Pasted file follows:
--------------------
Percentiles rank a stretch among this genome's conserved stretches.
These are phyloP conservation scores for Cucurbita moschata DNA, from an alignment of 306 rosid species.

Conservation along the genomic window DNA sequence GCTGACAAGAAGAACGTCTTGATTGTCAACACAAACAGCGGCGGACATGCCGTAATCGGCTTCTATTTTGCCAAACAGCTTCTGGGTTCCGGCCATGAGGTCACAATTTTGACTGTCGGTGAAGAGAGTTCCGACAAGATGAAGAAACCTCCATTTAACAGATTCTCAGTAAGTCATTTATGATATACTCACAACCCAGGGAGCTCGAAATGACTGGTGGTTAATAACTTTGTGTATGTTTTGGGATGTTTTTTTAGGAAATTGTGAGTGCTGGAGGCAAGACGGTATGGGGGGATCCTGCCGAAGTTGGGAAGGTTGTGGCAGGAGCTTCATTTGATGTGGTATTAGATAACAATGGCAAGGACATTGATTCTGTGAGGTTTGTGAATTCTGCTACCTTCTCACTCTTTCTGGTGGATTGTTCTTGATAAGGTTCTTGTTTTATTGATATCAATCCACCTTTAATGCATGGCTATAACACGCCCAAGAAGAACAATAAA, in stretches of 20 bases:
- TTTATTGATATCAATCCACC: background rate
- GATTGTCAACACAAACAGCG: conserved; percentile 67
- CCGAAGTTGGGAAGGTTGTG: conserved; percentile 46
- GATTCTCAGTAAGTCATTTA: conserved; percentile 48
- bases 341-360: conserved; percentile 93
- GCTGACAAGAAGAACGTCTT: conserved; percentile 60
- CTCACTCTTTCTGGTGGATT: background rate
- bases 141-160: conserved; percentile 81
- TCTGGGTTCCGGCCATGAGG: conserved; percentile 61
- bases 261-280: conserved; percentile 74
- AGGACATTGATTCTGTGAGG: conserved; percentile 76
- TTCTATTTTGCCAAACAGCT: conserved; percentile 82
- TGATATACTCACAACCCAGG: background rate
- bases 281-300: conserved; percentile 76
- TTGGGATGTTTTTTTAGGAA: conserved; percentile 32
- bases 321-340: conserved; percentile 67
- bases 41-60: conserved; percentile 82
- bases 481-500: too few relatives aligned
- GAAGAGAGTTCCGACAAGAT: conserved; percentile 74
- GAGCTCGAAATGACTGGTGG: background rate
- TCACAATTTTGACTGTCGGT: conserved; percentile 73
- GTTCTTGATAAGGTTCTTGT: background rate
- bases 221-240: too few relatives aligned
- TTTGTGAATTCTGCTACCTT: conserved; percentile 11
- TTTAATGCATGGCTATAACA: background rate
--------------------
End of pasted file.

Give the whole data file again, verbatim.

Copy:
Percentiles rank a stretch among this genome's conserved stretches.
These are phyloP conservation scores for Cucurbita moschata DNA, from an alignment of 306 rosid species.

Conservation along the genomic window DNA sequence GCTGACAAGAAGAACGTCTTGATTGTCAACACAAACAGCGGCGGACATGCCGTAATCGGCTTCTATTTTGCCAAACAGCTTCTGGGTTCCGGCCATGAGGTCACAATTTTGACTGTCGGTGAAGAGAGTTCCGACAAGATGAAGAAACCTCCATTTAACAGATTCTCAGTAAGTCATTTATGATATACTCACAACCCAGGGAGCTCGAAATGACTGGTGGTTAATAACTTTGTGTATGTTTTGGGATGTTTTTTTAGGAAATTGTGAGTGCTGGAGGCAAGACGGTATGGGGGGATCCTGCCGAAGTTGGGAAGGTTGTGGCAGGAGCTTCATTTGATGTGGTATTAGATAACAATGGCAAGGACATTGATTCTGTGAGGTTTGTGAATTCTGCTACCTTCTCACTCTTTCTGGTGGATTGTTCTTGATAAGGTTCTTGTTTTATTGATATCAATCCACCTTTAATGCATGGCTATAACACGCCCAAGAAGAACAATAAA, in stretches of 20 bases:
- TTTATTGATATCAATCCACC: background rate
- GATTGTCAACACAAACAGCG: conserved; percentile 67
- CCGAAGTTGGGAAGGTTGTG: conserved; percentile 46
- GATTCTCAGTAAGTCATTTA: conserved; percentile 48
- bases 341-360: conserved; percentile 93
- GCTGACAAGAAGAACGTCTT: conserved; percentile 60
- CTCACTCTTTCTGGTGGATT: background rate
- bases 141-160: conserved; percentile 81
- TCTGGGTTCCGGCCATGAGG: conserved; percentile 61
- bases 261-280: conserved; percentile 74
- AGGACATTGATTCTGTGAGG: conserved; percentile 76
- TTCTATTTTGCCAAACAGCT: conserved; percentile 82
- TGATATACTCACAACCCAGG: background rate
- bases 281-300: conserved; percentile 76
- TTGGGATGTTTTTTTAGGAA: conserved; percentile 32
- bases 321-340: conserved; percentile 67
- bases 41-60: conserved; percentile 82
- bases 481-500: too few relatives aligned
- GAAGAGAGTTCCGACAAGAT: conserved; percentile 74
- GAGCTCGAAATGACTGGTGG: background rate
- TCACAATTTTGACTGTCGGT: conserved; percentile 73
- GTTCTTGATAAGGTTCTTGT: background rate
- bases 221-240: too few relatives aligned
- TTTGTGAATTCTGCTACCTT: conserved; percentile 11
- TTTAATGCATGGCTATAACA: background rate